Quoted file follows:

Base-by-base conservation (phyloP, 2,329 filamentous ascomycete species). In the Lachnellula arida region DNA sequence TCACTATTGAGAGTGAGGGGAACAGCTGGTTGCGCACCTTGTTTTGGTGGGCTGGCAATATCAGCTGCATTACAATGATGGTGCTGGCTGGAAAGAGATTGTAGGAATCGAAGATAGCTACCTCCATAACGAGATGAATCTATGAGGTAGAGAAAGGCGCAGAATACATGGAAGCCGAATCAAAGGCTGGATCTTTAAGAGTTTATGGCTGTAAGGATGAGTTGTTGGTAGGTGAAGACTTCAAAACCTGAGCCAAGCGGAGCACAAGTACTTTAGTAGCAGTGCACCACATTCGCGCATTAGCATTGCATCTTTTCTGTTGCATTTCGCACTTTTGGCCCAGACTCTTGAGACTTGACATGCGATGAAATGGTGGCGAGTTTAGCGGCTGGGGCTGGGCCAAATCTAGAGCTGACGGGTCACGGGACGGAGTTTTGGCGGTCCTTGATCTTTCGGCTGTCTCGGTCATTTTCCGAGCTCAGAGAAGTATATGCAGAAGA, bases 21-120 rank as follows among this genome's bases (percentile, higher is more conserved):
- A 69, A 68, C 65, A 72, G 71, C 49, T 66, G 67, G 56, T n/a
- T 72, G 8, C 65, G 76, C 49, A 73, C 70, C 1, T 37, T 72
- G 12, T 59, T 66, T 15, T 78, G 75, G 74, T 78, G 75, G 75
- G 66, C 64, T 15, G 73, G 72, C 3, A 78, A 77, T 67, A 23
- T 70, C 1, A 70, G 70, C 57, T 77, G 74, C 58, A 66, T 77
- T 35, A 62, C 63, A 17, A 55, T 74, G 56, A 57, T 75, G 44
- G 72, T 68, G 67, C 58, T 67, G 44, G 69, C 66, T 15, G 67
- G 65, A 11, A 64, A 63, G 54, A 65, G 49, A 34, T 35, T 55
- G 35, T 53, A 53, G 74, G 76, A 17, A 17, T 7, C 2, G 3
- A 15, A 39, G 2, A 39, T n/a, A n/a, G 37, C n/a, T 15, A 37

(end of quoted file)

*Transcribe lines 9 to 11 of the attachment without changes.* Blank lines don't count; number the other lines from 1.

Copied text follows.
- G 65, A 11, A 64, A 63, G 54, A 65, G 49, A 34, T 35, T 55
- G 35, T 53, A 53, G 74, G 76, A 17, A 17, T 7, C 2, G 3
- A 15, A 39, G 2, A 39, T n/a, A n/a, G 37, C n/a, T 15, A 37